Boat manufacturer liable for failing to guard propeller blade

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Recent Cases: Recreational Products & Equipment

June/July 2010, Volume 29, No. 3

Boat manufacturer liable for failing to guard propeller blade 

Brochtrup v. Mercury Marine, U.S. Dist. Ct., W.D. Tex., 1:07-cv-00643, Apr. 6, 2010.

Jacob Brochtrup, 18, and his friends were wakeboarding, a sport similar to waterskiing in which the participant is towed behind a boat while riding a board known as a wakeboard. As Brochtrup jumped into the water to grab a towline, the operator of the boat—a 2003 Sea Ray 176 BR 17 1/2-foot “bow rider” runabout—put it into reverse. The engine’s propeller contacted the top of Brochtrup’s right leg, severing it almost entirely above the knee. He suffered massive blood loss and required surgical amputation of the entire leg, leaving only the pelvic socket. He has been unable to use a mechanical prosthetic device and may be fitted with a computerized prosthesis. His past medical expenses totaled about $161,000, and his future medical expenses and life-care costs are estimated at $2.9 million.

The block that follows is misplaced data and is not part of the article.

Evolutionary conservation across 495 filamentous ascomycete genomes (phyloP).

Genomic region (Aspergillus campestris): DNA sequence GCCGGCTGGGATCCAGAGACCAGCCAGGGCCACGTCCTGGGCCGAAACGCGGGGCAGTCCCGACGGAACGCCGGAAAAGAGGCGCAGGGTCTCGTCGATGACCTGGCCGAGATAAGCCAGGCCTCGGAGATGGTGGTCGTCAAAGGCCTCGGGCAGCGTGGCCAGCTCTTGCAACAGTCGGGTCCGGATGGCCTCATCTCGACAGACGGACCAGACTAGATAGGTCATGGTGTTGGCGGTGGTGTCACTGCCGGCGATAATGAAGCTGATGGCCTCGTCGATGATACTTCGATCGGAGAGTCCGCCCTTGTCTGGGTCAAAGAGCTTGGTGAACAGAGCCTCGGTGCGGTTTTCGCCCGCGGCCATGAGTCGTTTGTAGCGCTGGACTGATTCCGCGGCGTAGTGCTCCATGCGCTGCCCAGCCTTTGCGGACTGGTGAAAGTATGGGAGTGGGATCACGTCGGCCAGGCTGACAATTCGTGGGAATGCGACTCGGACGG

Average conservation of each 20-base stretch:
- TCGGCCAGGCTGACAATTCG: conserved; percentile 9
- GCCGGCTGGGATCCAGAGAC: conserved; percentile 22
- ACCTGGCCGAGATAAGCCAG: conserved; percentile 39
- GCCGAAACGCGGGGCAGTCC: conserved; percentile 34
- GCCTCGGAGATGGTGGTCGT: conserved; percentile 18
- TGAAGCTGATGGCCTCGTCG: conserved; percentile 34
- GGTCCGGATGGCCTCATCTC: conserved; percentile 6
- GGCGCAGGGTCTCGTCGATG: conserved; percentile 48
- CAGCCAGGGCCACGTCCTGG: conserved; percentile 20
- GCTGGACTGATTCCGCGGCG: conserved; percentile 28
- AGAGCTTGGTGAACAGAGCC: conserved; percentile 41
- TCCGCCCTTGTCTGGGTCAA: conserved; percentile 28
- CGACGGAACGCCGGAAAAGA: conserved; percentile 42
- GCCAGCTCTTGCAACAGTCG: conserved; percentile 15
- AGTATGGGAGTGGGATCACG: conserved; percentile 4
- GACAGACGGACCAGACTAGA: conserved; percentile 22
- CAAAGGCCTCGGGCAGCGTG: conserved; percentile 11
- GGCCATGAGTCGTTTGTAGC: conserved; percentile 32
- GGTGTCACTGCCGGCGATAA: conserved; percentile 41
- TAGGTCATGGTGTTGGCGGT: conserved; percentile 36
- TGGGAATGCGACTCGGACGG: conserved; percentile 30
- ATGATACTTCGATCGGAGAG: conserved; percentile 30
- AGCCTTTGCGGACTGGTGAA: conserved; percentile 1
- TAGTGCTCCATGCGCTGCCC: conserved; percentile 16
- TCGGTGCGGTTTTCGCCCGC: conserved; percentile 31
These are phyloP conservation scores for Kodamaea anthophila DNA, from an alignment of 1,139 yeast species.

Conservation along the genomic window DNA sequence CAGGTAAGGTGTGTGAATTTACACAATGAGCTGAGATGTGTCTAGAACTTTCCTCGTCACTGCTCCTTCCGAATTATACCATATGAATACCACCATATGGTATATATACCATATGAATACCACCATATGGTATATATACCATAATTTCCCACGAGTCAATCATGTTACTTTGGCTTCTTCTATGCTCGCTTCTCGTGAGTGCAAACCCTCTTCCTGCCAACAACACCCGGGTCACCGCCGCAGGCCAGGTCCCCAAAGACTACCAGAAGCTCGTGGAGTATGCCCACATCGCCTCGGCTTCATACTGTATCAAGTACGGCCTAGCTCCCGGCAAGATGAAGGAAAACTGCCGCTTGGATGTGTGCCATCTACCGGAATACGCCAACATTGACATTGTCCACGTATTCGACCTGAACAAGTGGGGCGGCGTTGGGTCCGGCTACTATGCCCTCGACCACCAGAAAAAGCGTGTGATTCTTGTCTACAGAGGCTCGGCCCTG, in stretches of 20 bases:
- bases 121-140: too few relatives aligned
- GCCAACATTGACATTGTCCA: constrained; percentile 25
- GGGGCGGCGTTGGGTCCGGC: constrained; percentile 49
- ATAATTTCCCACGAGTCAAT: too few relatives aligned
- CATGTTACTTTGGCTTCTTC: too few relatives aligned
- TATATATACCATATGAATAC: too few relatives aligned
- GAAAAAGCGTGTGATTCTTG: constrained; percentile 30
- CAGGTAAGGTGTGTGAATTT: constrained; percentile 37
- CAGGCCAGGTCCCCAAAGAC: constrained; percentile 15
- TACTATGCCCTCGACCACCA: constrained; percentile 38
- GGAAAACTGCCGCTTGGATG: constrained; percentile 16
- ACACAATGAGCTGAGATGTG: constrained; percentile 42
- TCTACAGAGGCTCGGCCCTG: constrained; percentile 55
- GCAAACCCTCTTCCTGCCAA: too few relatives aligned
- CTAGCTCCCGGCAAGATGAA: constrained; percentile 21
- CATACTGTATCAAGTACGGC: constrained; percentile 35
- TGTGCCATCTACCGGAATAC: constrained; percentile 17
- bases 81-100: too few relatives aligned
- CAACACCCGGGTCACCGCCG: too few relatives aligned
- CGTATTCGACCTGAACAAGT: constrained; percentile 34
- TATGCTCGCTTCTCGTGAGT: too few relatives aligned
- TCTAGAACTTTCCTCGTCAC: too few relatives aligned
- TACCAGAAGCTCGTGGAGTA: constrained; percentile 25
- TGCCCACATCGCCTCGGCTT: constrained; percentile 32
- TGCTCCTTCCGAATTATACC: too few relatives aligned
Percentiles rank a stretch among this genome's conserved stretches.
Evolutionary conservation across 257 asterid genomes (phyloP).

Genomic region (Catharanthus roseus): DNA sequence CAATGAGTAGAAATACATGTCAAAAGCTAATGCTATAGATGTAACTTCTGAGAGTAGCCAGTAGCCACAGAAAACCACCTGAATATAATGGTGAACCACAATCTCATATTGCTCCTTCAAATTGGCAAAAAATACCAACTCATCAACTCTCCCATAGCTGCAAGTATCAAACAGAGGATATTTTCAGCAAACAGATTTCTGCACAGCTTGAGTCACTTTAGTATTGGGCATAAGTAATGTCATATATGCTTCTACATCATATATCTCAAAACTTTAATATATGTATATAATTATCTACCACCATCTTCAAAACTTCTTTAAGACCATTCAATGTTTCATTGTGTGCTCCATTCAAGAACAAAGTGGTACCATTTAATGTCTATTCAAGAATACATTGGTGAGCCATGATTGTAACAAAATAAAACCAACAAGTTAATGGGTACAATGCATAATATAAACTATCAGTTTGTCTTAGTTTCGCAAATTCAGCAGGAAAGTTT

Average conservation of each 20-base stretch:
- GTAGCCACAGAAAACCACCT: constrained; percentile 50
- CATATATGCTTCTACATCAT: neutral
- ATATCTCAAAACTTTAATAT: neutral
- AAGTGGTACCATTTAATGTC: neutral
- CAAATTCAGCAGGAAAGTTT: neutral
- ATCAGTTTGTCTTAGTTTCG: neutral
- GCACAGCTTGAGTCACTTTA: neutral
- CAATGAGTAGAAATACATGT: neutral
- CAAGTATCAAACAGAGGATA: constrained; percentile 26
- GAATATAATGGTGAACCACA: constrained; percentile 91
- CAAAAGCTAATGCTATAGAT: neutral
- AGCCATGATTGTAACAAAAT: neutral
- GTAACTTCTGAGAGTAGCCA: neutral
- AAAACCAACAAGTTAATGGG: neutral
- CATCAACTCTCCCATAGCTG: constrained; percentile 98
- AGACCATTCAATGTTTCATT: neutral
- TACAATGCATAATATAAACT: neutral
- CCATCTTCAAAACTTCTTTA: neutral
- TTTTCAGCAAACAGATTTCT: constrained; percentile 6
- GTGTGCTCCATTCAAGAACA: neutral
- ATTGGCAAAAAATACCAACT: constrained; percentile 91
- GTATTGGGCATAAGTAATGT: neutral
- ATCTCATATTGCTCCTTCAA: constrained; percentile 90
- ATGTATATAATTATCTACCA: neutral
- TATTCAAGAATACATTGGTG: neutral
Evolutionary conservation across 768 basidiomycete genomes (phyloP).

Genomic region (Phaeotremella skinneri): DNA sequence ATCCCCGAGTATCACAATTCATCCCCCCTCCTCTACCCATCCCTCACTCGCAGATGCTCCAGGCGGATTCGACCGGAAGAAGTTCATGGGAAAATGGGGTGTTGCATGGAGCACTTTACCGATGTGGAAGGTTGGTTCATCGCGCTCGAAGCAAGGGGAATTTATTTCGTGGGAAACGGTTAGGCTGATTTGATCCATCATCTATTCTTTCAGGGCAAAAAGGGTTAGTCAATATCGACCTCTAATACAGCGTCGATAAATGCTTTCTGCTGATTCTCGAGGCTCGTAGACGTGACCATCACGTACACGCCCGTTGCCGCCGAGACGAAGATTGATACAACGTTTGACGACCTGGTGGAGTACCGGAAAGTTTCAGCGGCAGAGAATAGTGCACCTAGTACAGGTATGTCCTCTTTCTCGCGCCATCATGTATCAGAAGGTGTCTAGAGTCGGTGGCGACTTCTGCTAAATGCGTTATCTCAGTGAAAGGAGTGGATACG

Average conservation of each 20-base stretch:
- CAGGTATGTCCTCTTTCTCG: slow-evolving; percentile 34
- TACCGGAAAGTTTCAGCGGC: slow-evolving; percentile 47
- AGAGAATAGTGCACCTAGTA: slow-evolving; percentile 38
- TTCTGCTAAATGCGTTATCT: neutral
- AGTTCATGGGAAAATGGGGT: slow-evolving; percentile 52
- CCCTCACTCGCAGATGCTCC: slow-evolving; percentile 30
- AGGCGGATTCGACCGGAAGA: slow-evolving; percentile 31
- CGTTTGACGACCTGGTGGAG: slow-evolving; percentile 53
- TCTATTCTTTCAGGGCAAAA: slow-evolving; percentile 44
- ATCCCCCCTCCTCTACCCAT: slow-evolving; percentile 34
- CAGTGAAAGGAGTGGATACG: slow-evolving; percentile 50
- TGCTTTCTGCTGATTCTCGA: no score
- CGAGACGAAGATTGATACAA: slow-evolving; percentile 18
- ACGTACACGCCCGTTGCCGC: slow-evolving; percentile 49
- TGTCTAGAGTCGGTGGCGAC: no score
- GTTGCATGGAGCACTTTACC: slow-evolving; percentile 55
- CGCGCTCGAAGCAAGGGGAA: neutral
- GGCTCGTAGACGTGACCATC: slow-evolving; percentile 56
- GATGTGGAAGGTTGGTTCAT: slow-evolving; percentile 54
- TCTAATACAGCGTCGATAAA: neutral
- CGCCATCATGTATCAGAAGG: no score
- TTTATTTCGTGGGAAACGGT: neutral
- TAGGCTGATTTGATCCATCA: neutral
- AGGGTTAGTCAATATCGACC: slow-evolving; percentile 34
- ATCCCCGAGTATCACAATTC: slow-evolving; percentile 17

Brochtrup sued Brunswick Corporation and its divisions that manufactured the boat and its engine—a 2003 MerCruiser 135 Alpha sterndrive model—alleging the engine was defectively designed in that it lacked propeller guards to prevent a swimmer’s inadvertent contact with the blades. The plaintiff offered evidence of a safer alternative design—consisting of a guard around the propeller and a hinged shield covering the back—that did not affect the boat’s performance. The plaintiff contended that the defendants knew of the possibility of developing a safer design for decades before the incident here but made no attempt to do so.

Brochtrup did not claim lost earnings.

The jury awarded $3.8 million, finding the boat maker 66 percent liable and Brochtrup and the boat operator, who was not a party, each 17 percent responsible. The net award totals just over $2.5 million. The defendants are entitled to a credit based on a confidential, pre-filed settlement with the insurer for the boat’s owner and operator.

The defense has filed a posttrial motion for remittitur of some of the award pertaining to future medical expenses, arguing that the jury did not reduce them to present value.

The plaintiff’s expert witnesses were William Greenlees, mechanical engineering/recreational boats, and Alex Willingham, life-care planning, both of San Antonio, Tex.; and Brian Benda, biomechanics, Philadelphia, Pa.

The defense experts were Robert K. Taylor, naval architecture/marine engineering, Novi, Mich.; and William Scott, biomechanics, San Antonio, Tex.

Plaintiff’s Counsel

Robert C. Alden, Austin, Tex.

Don L. Davis, Austin, Tex.

Kevin W. Liles, Corpus Christi, Tex.


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